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Roadmap: Housing advocacy; community lawyering

A former classics teacher, Liz Butterworth came to Harvard Law with extensive academic credentials and experience.

Liz, who grew up in Auburn, Massachusetts, went to Princeton University, where she earned a bachelor’s degree in classics. As the salutatorian for the Princeton Class of 2012, she delivered a speech in Latin at Commencement. She then pursued master’s degrees in comparative and international education (2013) and Latin and Greek Languages and Literature (2014) as a Rhodes Scholar at the University of Oxford.

Prior to enrolling at Harvard Law School, she worked for four years at Hunter College in a variety of positions, including as a fellows program coordinator and an adjunct lecturer in classics.

I’ve learned so much from my instructors, and especially from my classmates, about how to use my legal training to support movements that center the leadership and power of communities most impacted by injustice.

Liz Butterworth ’22


Student Practice Organizations

During her time at Harvard Law School, Liz contributed more than 2,000 pro bono hours as a member of two student practice organizations (SPOs), the Tenant Advocacy Project (TAP) and Project No One Leaves (PNOL). Each year, Liz accepted new leadership positions within the SPOs, becoming a trusted mentor that fellow members looked to as a model of professionalism and thoughtfulness.

As a member of TAP, an SPO that provides advocacy for current and prospective public housing tenants and mobile voucher holders in the greater Boston area, Liz spent two years on the intake committee and served as a team leader during her 3L year.

As a member of Project No One Leaves, a canvassing group that partners with community organizers to connect low-income and oppressed communities to resources that build community power and provide opportunities to protect and assert residents’ rights, Liz gave legal advice at weekly meetings, working side-by-side with local residents in their fights against eviction, and in partnership with the local tenants’ rights group, City Life/Vida Urbana.

Liz says that TAP and PNOL gave her a space to foster her interest in fighting for justice on individual and systemic levels. “I’ve learned so much from my instructors, and especially from my classmates, about how to use my legal training to support movements that center the leadership and power of communities most impacted by injustice,” said Liz.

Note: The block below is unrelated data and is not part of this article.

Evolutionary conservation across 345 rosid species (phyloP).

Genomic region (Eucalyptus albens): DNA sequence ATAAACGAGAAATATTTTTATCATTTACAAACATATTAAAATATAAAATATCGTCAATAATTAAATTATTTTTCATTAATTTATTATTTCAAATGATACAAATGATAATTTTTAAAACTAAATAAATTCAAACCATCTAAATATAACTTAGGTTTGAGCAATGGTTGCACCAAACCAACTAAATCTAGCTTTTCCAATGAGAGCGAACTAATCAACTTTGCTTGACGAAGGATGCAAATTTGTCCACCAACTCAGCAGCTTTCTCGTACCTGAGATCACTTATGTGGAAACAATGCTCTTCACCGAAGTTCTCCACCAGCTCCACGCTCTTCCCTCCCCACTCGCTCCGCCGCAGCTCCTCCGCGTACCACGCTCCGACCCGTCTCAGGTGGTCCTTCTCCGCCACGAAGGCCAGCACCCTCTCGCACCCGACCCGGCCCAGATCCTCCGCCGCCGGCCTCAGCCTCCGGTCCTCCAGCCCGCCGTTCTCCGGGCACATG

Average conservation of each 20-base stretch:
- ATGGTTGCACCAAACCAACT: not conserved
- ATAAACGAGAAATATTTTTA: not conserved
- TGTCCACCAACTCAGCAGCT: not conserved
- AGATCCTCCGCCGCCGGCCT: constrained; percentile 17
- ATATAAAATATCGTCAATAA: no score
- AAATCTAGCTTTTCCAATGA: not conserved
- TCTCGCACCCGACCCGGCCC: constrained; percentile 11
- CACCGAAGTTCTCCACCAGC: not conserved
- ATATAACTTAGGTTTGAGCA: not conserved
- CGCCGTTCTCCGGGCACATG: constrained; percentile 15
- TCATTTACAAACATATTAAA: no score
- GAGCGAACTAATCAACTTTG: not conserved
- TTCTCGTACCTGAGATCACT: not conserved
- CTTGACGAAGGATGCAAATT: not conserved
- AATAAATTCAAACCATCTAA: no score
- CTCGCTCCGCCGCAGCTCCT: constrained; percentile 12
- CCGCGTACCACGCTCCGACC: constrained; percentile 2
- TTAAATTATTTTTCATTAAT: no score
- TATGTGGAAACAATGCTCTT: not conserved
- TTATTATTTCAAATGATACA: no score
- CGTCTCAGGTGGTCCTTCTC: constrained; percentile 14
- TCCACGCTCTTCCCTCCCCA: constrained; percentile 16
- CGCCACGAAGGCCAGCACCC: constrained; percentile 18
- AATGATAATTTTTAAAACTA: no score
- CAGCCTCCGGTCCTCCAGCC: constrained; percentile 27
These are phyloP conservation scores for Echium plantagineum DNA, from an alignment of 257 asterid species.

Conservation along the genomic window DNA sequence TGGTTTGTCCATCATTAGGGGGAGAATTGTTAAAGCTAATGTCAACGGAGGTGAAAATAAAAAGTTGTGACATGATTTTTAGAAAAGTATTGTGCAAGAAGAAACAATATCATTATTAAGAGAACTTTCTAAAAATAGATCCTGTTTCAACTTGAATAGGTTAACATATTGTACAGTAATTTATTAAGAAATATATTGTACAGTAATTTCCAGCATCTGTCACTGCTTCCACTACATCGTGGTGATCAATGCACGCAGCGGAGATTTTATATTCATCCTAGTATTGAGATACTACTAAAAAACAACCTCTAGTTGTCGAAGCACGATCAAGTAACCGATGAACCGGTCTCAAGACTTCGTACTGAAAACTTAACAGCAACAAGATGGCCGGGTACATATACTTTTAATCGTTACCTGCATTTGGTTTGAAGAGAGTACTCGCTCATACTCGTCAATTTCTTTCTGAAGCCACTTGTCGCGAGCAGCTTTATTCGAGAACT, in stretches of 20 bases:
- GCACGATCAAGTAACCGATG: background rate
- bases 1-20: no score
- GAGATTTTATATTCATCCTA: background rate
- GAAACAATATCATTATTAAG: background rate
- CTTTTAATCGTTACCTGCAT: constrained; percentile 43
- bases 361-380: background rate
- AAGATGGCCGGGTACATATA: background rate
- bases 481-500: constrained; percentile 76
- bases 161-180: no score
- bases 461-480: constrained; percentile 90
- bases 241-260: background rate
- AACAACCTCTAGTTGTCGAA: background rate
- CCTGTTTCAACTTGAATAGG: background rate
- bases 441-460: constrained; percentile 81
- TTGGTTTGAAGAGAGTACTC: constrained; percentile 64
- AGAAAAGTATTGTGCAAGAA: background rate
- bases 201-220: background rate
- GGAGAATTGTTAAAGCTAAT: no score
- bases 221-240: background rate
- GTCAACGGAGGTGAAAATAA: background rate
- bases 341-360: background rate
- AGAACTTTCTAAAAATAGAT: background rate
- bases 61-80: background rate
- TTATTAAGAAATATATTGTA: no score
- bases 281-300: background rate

During her 1L summer, Liz served as a legal intern for Massachusetts Advocates for Children.


As a 2L, Liz joined the Harvard Legal Aid Bureau (HLAB), where she spent two years taking her dedication to housing justice to new heights. As a member of the housing unit, she served clients of all backgrounds and ability levels, embodying the role of community lawyer.

Esme Caramello ’99, clinical professor and faculty director of HLAB, said: “It is possible that Liz arrived at law school this talented, but it is also possible she got this good because of the sheer volume of client work she has volunteered to do,” citing Liz’s “patience, emotional maturity, and respect for the client’s agency.”

“She was one of the busiest student attorneys at HLAB, while also serving on its board,” said Caramello. “She volunteered consistently as a limited assistance attorney at both weekly City Life/Vida Urbana meetings and the Attorney for the Day table at the Eastern Housing Court. She would also frequently be the person to step in to cover others’ housing cases or take a new case for which no one had volunteered.”

Liz said: “I am so grateful to have had the opportunity to work with organizers and tenants at City Life/Vida Urbana as they fight displacement — for me, this has been by far the most meaningful part of the past three years. And TAP, PNOL, and HLAB have been my sources of community on campus since 1L year.”


Liz served as a summer legal intern for Alternatives for Community and Environment.


As a 3L, Liz served as co-president of HLS Advocates for Education.

At graduation, Liz was named the recipient of the 2022 Gants Access to Justice Award, in honor of her zealous advocacy for housing justice as a member of HLAB, TAP, and PNOL. Liz’s nominators lauded the extraordinary dedication, empathy, and humility that she brought to her client-centered work.  

After HLS

Post-graduate fellowship

After graduation, Liz joined the AARP Legal Counsel for the Elderly as an Equal Justice Works Fellow, fighting to preserve safe and affordable housing for low-income older adults in Washington, D.C., through direct representation, outreach, and systemic advocacy, with a focus on building capacity for self-advocacy and collective action.